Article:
Finding God in the whirlwind

The Twenty-Second Sunday after Pentecost—PR 25—Year B—Stewardship – The Rev. Cynthia K. R. Banks
Job 42:1-6, 10-17; Psalm 34:1-8, (19-22); Hebrews 7:23-28; Mark 10:46-52

Today, we come to the end of our five-week run of Job. What a ride it has been! And today’s finale does not disappoint. Remember the story? God and Satan have a bet whether or not Job will remain a blameless and upright guy if God lets Satan do a little afflicting. Oxen, donkeys, sheep, camels—gone. Servants—killed by raiders. Ten children—killed by a great wind. Still, Job was a perfectly patient, upright, and blameless man. Satan gets another shot at Job and afflicts him with oozing, groce, painful sores. Now we’re talking. And after 7 days of sitting in an ash heap silently scraping his sores in the company of his three best friends (that’s a pretty desolate picture), Job opens his mouth and the sparks fly. For the next 28 chapters, Job goes round and round with his friends (who keep trying to pin the blame on Job or his children—he or they must have done something wrong), and Job rails at God. “Why? Why? Why?” Finally, he runs out of things to say, and in chapter 31 verse 40, the text tells us, in some of the most profound words ever, THE WORDS OF JOB ARE ENDED.

Then, after a little secondary material that we don’t really think was in the original story, the LORD answers Job out of the whirlwind: “Who is this that darkens counsel by words without knowledge? Gird up your loins like a man, I will question you, and you shall declare to me. Where were you when I laid the foundation of the earth?” And God proceeds to let Job know that God is God, and Job is not. Two chapters worth later, God says to Job, “Shall a faultfinder contend with the Almighty? Anyone who argues with God must respond.” Job is a little sheepish, “See, I am of small account; what shall I answer you? I lay my hand on my mouth. I have spoken once, and I will not answer; twice, but will proceed no further.” Basically, Job is saying, “I am a tiny speck in a very big universe; sorry God, now that you are here, I really don’t have anything to say.”  Think God is satisfied with that answer? C’mon, Job has been wanting to duke it out with God for 28 chapters. Think God is satisfied with that pitiful answer?

Then the LORD answered Job out of the whirlwind: Gird up your loins like a man; I will question you, and you declare to me. Will you even put me in the wrong? Will you condemn me that you may be justified?” And God goes on for two more chapters. Then we come to today’s reading: Then Job answered the LORD: I know that you can do all things, and that no purpose of yours can be thwarted. ‘Who is this that hides counsel without knowledge?’ (Uh, that would be me LORD.) “Therefore I have uttered what I did not understand, things too wonderful for me, which I did not know. ‘Hear, and I will speak; I will question you, and you declare to me.’ (Uh, okay LORD, I’ll give it my best shot.) “I had heard of you by the hearing of the ear, but now my eye sees you; therefore I despise myself, and repent in dust and ashes.” (I think, maybe, Job was a 4 on the enneagram.)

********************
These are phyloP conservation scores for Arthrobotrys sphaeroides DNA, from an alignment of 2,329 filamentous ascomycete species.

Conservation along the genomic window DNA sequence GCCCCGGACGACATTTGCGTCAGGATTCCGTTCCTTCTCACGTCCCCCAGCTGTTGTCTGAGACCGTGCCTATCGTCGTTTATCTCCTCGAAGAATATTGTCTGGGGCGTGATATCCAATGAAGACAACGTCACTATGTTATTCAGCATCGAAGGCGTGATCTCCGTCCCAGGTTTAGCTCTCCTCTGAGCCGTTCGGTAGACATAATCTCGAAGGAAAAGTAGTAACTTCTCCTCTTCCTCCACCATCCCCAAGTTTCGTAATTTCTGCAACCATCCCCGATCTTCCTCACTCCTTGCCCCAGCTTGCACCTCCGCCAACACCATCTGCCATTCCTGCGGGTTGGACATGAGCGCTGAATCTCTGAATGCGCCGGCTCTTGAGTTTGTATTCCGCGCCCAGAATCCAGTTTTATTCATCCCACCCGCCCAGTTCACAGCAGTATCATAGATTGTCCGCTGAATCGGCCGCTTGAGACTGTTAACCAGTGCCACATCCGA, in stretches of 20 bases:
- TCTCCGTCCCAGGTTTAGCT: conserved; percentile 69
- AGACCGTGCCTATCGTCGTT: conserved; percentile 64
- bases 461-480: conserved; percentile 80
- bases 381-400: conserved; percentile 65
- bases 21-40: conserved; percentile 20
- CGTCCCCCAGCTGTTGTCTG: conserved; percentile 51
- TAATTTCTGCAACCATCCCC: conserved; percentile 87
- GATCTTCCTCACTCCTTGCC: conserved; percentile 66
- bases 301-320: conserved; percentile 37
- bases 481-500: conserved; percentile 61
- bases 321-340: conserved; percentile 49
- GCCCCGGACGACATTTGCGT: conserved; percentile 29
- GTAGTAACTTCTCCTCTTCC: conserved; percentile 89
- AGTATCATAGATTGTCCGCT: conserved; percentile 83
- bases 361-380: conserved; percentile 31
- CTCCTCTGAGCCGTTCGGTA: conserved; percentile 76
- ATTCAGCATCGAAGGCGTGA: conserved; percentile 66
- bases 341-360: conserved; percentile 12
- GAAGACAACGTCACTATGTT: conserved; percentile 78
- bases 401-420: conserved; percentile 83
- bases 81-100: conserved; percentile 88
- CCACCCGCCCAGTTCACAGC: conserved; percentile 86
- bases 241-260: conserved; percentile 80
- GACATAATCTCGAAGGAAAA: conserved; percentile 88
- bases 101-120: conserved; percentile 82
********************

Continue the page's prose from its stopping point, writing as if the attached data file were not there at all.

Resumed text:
And then in a section that’s omitted today, the LORD turns on Job’s best buddy, Eliphaz the Temanite—“My wrath is kindled against you and against your two friends for you have not spoken of me what is right, as my servant Job has.” Job wasn’t wrong in all those things he said about God. Then God tells them to make an offering and to ask Job to pray for them. They make the offering, and Job does indeed pray for them. Then we are told that, when Job had prayed for his friends, the LORD restored the fortunes of Job; and the LORD gave Job twice as much as before. More sheep, more camels, more oxen, more donkeys, and ten new kids. And there came to him his brothers and his sisters and all who had known him before, and they ate bread with him and showed him sympathy.

STOP! If you have lost ten of your children to death, how is this ending working for you? This is a lousy ending to the book. Oh, I was right there with this book, until this lousy, pointless, superfluous, totally unrealistic ending. Hollywood couldn’t sugarcoat an ending any more than this.  This is a horrible ending. We’ll come back to that.

So, what do we see? Well, first, God wasn’t content with Job’s sheepish non-answer. If you beg to talk with the Divine, then you need to engage with the Divine when the Divine shows up. But it’s interesting, when Job finally does talk, all he can say is “I had heard of you before, with my ears, but now I see you.” What do you make of that? Do you actually see a whirlwind? Well, I guess you see the debris that gets caught up in a whirlwind, but do you actually see the wind itself? You don’t see a whirlwind so much as you experience it. All that stuff that the friends and Job went round and round about, even all that stuff that Job shouted at God, it was all about worldviews and beliefs and hypotheticals—it was stuff that could be heard—but this, this is raw experience between Job and God. This is God up close and personal.

And what is it that Job repents of? Some thinkers say that Job has to repent of his integrity, that Job has to give up his desire to be right. That’s probably a piece of it. Sometimes, in our house, when things get a little heated, we say, “Do you want to be right, or do you want to be happy?” We can get so fixated on being right that we will even sacrifice our relationships just so we can be vindicated. Sometimes, our need to be right prevents us from actually experiencing the relationship, with God, or with other people.